Yet, something seems not quite right. The monitors look the same as the old models, there just isn’t the sense of pizazz that I expected. There was one young clerk there. I asked him if they had the new MacBook Pro yet. “No, we should have them in about a week.”
As I walked out even more disappointed I mentioned to the guy who was eagerly telling his girlfriend how much he wanted the new 15″ model that, well, that’s not one of them. Another disappointed potential customer.
I suspect this story has been repeated 100s, no, thousands of times since last Tuesday.
How hard would it have been for the Apple marketing folks to have shipped, prior to announcing the new machines, a set of the laptops to each of their stores for folks to come in and see. A birght marketeer would have made sure that each of their retail stores had a sign up sheet to place orders for the new machines for delivery in x days. A bright marketeer would have made sure that each of their clerks was trained to extract that order from everyone who walked through the door.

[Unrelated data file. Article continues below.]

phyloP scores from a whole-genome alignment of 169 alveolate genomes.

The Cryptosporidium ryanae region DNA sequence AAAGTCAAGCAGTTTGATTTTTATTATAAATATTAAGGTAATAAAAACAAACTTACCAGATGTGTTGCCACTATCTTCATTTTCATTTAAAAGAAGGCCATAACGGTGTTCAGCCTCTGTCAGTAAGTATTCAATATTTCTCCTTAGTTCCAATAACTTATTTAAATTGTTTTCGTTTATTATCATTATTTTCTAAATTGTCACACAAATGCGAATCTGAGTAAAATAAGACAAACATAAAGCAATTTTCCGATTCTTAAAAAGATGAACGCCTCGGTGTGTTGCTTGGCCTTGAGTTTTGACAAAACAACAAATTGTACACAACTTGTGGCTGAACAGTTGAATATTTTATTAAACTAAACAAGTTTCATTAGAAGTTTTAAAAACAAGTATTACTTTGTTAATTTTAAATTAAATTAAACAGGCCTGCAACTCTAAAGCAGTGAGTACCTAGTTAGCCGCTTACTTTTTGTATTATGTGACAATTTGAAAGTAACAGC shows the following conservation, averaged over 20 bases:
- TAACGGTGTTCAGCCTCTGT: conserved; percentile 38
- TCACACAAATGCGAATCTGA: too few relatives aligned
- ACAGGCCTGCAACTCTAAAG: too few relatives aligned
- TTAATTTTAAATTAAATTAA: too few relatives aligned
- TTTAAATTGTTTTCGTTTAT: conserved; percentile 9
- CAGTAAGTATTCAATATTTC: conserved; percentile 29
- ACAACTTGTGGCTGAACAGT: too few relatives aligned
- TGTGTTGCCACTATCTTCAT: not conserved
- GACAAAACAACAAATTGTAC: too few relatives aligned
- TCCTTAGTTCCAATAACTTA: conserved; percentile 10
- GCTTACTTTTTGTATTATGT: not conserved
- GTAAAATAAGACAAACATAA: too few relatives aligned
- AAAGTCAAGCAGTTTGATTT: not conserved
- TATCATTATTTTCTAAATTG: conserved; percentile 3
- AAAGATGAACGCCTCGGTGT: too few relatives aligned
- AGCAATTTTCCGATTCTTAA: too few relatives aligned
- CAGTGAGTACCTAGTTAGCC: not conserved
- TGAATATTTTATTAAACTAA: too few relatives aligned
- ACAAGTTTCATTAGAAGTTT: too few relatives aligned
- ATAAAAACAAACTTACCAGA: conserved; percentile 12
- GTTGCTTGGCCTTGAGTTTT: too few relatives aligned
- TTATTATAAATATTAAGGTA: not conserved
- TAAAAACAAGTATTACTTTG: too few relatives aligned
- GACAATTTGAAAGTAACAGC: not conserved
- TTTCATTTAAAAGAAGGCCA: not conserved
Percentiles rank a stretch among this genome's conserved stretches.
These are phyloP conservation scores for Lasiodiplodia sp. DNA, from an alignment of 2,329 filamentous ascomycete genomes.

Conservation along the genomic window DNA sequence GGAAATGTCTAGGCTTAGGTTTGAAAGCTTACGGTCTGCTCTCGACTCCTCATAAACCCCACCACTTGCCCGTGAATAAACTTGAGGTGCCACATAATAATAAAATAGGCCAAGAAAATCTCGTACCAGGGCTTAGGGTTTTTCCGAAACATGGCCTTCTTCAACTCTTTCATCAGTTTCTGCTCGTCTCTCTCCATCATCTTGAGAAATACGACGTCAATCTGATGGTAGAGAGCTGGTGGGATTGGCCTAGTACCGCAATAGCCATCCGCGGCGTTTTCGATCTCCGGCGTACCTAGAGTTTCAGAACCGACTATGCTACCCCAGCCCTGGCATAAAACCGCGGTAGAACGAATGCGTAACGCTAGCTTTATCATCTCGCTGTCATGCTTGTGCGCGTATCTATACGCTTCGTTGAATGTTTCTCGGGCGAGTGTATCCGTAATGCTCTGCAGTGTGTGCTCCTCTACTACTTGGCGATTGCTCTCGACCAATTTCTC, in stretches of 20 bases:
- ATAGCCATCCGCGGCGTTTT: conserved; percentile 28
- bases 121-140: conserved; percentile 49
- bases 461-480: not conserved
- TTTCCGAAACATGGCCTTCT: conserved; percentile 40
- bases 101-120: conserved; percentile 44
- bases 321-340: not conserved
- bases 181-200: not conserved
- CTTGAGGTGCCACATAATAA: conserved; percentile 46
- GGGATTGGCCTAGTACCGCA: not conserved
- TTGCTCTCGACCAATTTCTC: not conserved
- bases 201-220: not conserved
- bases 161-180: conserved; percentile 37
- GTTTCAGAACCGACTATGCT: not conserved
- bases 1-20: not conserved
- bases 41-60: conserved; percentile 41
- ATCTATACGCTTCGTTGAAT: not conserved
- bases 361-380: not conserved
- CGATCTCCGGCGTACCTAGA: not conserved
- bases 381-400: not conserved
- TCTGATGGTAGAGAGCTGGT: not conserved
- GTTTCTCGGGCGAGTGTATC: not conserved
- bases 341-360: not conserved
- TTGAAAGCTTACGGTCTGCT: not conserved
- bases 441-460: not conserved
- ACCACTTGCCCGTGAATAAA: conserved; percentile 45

I’m not so sure Apple have bright marketeers on staff anymore. As for their retail stores, they could learn a thing or two about customer service from Radio Shack. Or, for that matter, from the University Bookstore I mentioned above. Their retail clerks pop out to help you almost as you are walking through their front door.


Annoyances at the Gas Pump

There are only 3 gas stations within 5 miles of my house. One of them is a Shell station which is usually the 2nd highest priced of the three but is often the most convenient.
The transaction cost ($, time and mental) is a bit higher at the Shell station because for a number of years their pumps have had a little video screen typically showing some TV news broadcast. The audio comes on as soon as the pump is activated. I am always prepared to push the mute button to keep the pollution level down.
Apparently not enough folks have done the mute thing because Shell is expanding the concept: